Village Updates

A letter from the board about next year's budget:

Dear Village Residents:

The Board of Trustees and I just concluded our 5th budget hearing and there is good news and anticipated news. Due to the hard work of Kristen Case and the village office staff, major billing errors were discovered that pre-date my administration. By correcting those mistakes, we increased sewer revenue by nearly $100,000, thereby eliminating the shortfall our water and sewer department would face next year. Thanks to this fix, the planned second phase of water and sewer rate increases will not be necessary, saving the average household between $50 and $75 per year.

Now, for the anticipated news. As many of you are aware, the Village of Homer has faced annual deficits, including the one I inherited when assuming office. Before discussing a plan that could offer solutions for this perennial problem, I'd like to outline the steps actually taken to minimize the impact of the upcoming budgetary gap on Homer residents. These decisions will limit a rise in property taxes to no more than 1.9%, or about $20 or $25 more per household.

In the past, and for this current fiscal year, the savings account was used to substantially reduce the Village's operating deficit. This is not a sustainable way to manage the Village's funds. Our savings should be used for investments in durable items and long term projects, rather than compensate for a lack of spending discipline. In order to safeguard this reserve as much as possible, we undertook the following actions.

The initial budget gap for 2018-19 was well over $300,000. Careful analysis and budget trimming enabled us to cut that number in half. The Village has several large initiatives underway which require full funding on our part, or in most cases, partial funding to cover our required contribution toward a grant-funded project. These initiatives include: shade tree planting, pruning and removal, LED Streetlight conversion, a large sewer infrastructure project, continued revitalization of the Route 11 corridor, revamping the recreation department, safety netting at Griggs Field and a new building at "the pit" among several others. Given the deficit, we put several projects on the back burner for now, and will address them in the coming years as funding allows.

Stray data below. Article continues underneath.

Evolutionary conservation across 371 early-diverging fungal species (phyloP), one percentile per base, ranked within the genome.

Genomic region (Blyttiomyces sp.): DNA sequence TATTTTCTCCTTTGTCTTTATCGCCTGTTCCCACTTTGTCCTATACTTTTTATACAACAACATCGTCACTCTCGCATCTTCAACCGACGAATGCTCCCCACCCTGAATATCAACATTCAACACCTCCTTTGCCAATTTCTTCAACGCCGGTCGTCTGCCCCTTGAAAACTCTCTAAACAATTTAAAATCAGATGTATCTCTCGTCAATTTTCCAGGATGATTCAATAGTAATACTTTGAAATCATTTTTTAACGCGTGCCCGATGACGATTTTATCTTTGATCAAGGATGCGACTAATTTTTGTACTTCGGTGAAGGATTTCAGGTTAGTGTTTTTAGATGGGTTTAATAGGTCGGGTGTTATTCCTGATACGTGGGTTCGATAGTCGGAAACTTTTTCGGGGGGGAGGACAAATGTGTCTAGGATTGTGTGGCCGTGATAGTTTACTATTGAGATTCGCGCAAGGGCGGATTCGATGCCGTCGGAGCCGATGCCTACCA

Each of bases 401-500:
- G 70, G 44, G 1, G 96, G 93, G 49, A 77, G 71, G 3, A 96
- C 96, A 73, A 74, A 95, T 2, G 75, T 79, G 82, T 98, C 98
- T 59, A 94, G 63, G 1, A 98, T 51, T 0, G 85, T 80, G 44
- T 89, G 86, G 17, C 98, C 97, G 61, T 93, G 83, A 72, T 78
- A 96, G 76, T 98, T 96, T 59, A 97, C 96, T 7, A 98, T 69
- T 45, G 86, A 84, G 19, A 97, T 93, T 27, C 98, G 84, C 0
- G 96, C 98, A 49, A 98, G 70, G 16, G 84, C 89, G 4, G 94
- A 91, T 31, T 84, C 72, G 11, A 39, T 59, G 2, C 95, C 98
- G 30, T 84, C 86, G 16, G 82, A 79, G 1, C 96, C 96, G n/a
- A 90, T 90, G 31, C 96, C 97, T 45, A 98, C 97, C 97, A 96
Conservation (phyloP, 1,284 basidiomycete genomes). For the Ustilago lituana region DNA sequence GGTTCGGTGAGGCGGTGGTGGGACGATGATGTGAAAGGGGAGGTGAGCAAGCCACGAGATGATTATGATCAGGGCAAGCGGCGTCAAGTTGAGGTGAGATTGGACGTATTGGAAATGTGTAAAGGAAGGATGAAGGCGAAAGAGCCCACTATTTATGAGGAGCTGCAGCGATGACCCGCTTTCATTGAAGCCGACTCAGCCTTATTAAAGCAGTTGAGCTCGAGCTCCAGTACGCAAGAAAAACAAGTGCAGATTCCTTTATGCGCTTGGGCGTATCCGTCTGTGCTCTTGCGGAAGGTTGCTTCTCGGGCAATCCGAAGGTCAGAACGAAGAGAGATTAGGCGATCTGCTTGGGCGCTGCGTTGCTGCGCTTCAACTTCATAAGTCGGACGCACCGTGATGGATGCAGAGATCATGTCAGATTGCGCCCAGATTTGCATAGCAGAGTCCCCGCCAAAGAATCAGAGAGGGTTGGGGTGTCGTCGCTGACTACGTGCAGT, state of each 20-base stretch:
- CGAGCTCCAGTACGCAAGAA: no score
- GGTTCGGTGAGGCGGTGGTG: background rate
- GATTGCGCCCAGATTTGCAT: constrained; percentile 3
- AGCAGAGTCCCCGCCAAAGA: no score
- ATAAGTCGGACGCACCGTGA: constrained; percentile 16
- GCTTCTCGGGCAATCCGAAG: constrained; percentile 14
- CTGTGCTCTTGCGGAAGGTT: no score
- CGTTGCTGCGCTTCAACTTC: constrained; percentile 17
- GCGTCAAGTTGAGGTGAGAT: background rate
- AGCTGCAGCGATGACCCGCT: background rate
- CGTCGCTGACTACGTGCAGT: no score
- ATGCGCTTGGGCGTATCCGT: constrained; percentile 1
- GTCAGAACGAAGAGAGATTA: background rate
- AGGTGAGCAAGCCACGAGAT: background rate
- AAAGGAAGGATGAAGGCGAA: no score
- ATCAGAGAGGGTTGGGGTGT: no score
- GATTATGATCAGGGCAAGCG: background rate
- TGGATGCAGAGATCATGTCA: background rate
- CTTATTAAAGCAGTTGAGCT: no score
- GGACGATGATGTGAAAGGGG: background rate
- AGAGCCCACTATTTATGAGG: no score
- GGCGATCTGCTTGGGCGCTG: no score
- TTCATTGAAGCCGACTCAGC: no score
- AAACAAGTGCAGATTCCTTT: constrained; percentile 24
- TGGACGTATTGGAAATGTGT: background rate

Mothballing projects did lower the deficit but not to a degree to hold the line to a marginal property tax increase. As a consequence, I asked each department head to provide a prospective budget with 10% cuts in equipment and overhead, detailing any potential impact on Village citizens. This type of request is never easy. We are very lucky to have an amazing group of hard working employees who routinely go the extra mile for residents, and are at the core of what makes the Village of Homer such a fantastic place to live. When I became mayor, I was not surprise to discover many Village employees work second jobs to make ends meet. Although we compensated for low wages by granting a 2% cost of living increase, we were still able to reduce department budgets by 10% with minimal impact to the services provided by the village.

All these cost-saving measures did help with our deficit but what could provide a long-term remedy is a multi-faceted, multi-year capital investment and operating plan. Right now, all budgeting is done on a reactionary basis, rather than allowing us to plan proactively. For instance, if your refrigerator has 3 more years of life, planning for that eventuality allows you to budget and save for a new one. A far better scenario then scrambling to find a way to pay for a new one when the old one fails. Accordingly, this year we will do a full scale asset audit and prepare a five-year plan.

In closing, I would like to give thanks to my department heads for working with me to help reach a balanced budget. I would also like to give special thanks to my Board of Trustees: Kevin Slack, Pat Clune, Ed Finkbeiner and Tim Daley. Working with a Board of Trustees who are unified and in sync allows us to avoid gridlock and achieve results. While we may not always agree on every issue, we are able to discuss things in a friendly way and achieve compromise without conflict. It is the dedication and openness of these trustees that will allow this Village to move ahead on so many important projects.

Thank you for your understanding as we move forward,

Mayor Hal McCabe
Village of Homer Trustees: Clune, Daley, Finkbeiner and Slack
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A letter from the board about next years budget:

Dear Village Residents: